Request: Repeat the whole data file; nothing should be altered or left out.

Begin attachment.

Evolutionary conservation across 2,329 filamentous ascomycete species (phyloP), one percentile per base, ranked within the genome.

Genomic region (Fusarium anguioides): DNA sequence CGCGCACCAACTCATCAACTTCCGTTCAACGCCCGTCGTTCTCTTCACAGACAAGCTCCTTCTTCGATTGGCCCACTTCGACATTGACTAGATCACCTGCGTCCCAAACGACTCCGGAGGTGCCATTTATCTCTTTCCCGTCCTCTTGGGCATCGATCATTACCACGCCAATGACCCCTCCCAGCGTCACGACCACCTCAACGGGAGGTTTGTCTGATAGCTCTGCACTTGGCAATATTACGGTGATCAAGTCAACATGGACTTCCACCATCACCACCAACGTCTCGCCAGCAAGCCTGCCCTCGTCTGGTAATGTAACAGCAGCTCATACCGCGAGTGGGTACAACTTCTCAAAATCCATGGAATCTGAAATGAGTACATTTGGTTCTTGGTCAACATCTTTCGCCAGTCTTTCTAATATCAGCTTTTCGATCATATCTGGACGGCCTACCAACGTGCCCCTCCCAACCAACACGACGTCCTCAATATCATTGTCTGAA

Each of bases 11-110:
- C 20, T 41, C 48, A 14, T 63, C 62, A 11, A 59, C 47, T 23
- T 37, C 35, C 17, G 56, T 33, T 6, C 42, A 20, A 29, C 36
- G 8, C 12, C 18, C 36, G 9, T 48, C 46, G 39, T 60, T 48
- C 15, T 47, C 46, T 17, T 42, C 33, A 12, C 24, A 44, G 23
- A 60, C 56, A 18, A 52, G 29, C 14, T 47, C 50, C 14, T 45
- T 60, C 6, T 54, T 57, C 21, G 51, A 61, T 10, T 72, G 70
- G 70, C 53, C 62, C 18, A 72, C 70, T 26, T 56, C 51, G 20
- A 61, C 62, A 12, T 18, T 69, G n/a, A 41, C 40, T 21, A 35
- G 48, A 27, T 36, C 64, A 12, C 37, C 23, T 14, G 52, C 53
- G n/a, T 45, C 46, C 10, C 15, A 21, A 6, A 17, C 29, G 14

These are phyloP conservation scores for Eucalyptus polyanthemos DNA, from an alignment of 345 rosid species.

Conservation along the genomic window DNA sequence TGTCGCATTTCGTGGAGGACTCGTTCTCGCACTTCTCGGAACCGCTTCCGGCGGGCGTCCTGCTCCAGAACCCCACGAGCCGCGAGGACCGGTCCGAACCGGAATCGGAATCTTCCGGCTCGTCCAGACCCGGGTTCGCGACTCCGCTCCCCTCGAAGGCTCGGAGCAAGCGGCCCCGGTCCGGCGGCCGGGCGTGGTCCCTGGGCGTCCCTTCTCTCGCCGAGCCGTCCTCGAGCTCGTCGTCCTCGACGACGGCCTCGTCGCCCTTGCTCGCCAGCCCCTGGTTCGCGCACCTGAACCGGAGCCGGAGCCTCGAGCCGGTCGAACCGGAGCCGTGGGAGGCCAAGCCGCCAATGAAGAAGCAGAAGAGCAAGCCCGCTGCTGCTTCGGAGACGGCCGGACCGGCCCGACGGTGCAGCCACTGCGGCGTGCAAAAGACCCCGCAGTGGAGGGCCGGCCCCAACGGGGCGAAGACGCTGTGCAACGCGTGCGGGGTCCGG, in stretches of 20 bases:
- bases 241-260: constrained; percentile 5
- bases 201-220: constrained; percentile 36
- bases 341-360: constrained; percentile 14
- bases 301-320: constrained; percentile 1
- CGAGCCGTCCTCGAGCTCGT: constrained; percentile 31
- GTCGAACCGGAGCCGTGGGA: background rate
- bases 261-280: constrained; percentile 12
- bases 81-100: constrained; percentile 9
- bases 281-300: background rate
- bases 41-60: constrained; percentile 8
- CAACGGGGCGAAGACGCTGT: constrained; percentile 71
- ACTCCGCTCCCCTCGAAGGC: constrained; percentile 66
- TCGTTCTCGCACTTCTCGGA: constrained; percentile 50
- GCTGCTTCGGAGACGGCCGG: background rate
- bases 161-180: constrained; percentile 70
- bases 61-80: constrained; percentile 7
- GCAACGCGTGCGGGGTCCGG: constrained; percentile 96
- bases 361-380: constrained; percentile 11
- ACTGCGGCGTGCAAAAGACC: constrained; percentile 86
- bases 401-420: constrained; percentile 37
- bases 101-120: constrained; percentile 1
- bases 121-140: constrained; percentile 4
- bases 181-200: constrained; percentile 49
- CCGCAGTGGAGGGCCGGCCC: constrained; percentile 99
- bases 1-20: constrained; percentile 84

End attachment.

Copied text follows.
Evolutionary conservation across 2,329 filamentous ascomycete species (phyloP), one percentile per base, ranked within the genome.

Genomic region (Fusarium anguioides): DNA sequence CGCGCACCAACTCATCAACTTCCGTTCAACGCCCGTCGTTCTCTTCACAGACAAGCTCCTTCTTCGATTGGCCCACTTCGACATTGACTAGATCACCTGCGTCCCAAACGACTCCGGAGGTGCCATTTATCTCTTTCCCGTCCTCTTGGGCATCGATCATTACCACGCCAATGACCCCTCCCAGCGTCACGACCACCTCAACGGGAGGTTTGTCTGATAGCTCTGCACTTGGCAATATTACGGTGATCAAGTCAACATGGACTTCCACCATCACCACCAACGTCTCGCCAGCAAGCCTGCCCTCGTCTGGTAATGTAACAGCAGCTCATACCGCGAGTGGGTACAACTTCTCAAAATCCATGGAATCTGAAATGAGTACATTTGGTTCTTGGTCAACATCTTTCGCCAGTCTTTCTAATATCAGCTTTTCGATCATATCTGGACGGCCTACCAACGTGCCCCTCCCAACCAACACGACGTCCTCAATATCATTGTCTGAA

Each of bases 11-110:
- C 20, T 41, C 48, A 14, T 63, C 62, A 11, A 59, C 47, T 23
- T 37, C 35, C 17, G 56, T 33, T 6, C 42, A 20, A 29, C 36
- G 8, C 12, C 18, C 36, G 9, T 48, C 46, G 39, T 60, T 48
- C 15, T 47, C 46, T 17, T 42, C 33, A 12, C 24, A 44, G 23
- A 60, C 56, A 18, A 52, G 29, C 14, T 47, C 50, C 14, T 45
- T 60, C 6, T 54, T 57, C 21, G 51, A 61, T 10, T 72, G 70
- G 70, C 53, C 62, C 18, A 72, C 70, T 26, T 56, C 51, G 20
- A 61, C 62, A 12, T 18, T 69, G n/a, A 41, C 40, T 21, A 35
- G 48, A 27, T 36, C 64, A 12, C 37, C 23, T 14, G 52, C 53
- G n/a, T 45, C 46, C 10, C 15, A 21, A 6, A 17, C 29, G 14

These are phyloP conservation scores for Eucalyptus polyanthemos DNA, from an alignment of 345 rosid species.

Conservation along the genomic window DNA sequence TGTCGCATTTCGTGGAGGACTCGTTCTCGCACTTCTCGGAACCGCTTCCGGCGGGCGTCCTGCTCCAGAACCCCACGAGCCGCGAGGACCGGTCCGAACCGGAATCGGAATCTTCCGGCTCGTCCAGACCCGGGTTCGCGACTCCGCTCCCCTCGAAGGCTCGGAGCAAGCGGCCCCGGTCCGGCGGCCGGGCGTGGTCCCTGGGCGTCCCTTCTCTCGCCGAGCCGTCCTCGAGCTCGTCGTCCTCGACGACGGCCTCGTCGCCCTTGCTCGCCAGCCCCTGGTTCGCGCACCTGAACCGGAGCCGGAGCCTCGAGCCGGTCGAACCGGAGCCGTGGGAGGCCAAGCCGCCAATGAAGAAGCAGAAGAGCAAGCCCGCTGCTGCTTCGGAGACGGCCGGACCGGCCCGACGGTGCAGCCACTGCGGCGTGCAAAAGACCCCGCAGTGGAGGGCCGGCCCCAACGGGGCGAAGACGCTGTGCAACGCGTGCGGGGTCCGG, in stretches of 20 bases:
- bases 241-260: constrained; percentile 5
- bases 201-220: constrained; percentile 36
- bases 341-360: constrained; percentile 14
- bases 301-320: constrained; percentile 1
- CGAGCCGTCCTCGAGCTCGT: constrained; percentile 31
- GTCGAACCGGAGCCGTGGGA: background rate
- bases 261-280: constrained; percentile 12
- bases 81-100: constrained; percentile 9
- bases 281-300: background rate
- bases 41-60: constrained; percentile 8
- CAACGGGGCGAAGACGCTGT: constrained; percentile 71
- ACTCCGCTCCCCTCGAAGGC: constrained; percentile 66
- TCGTTCTCGCACTTCTCGGA: constrained; percentile 50
- GCTGCTTCGGAGACGGCCGG: background rate
- bases 161-180: constrained; percentile 70
- bases 61-80: constrained; percentile 7
- GCAACGCGTGCGGGGTCCGG: constrained; percentile 96
- bases 361-380: constrained; percentile 11
- ACTGCGGCGTGCAAAAGACC: constrained; percentile 86
- bases 401-420: constrained; percentile 37
- bases 101-120: constrained; percentile 1
- bases 121-140: constrained; percentile 4
- bases 181-200: constrained; percentile 49
- CCGCAGTGGAGGGCCGGCCC: constrained; percentile 99
- bases 1-20: constrained; percentile 84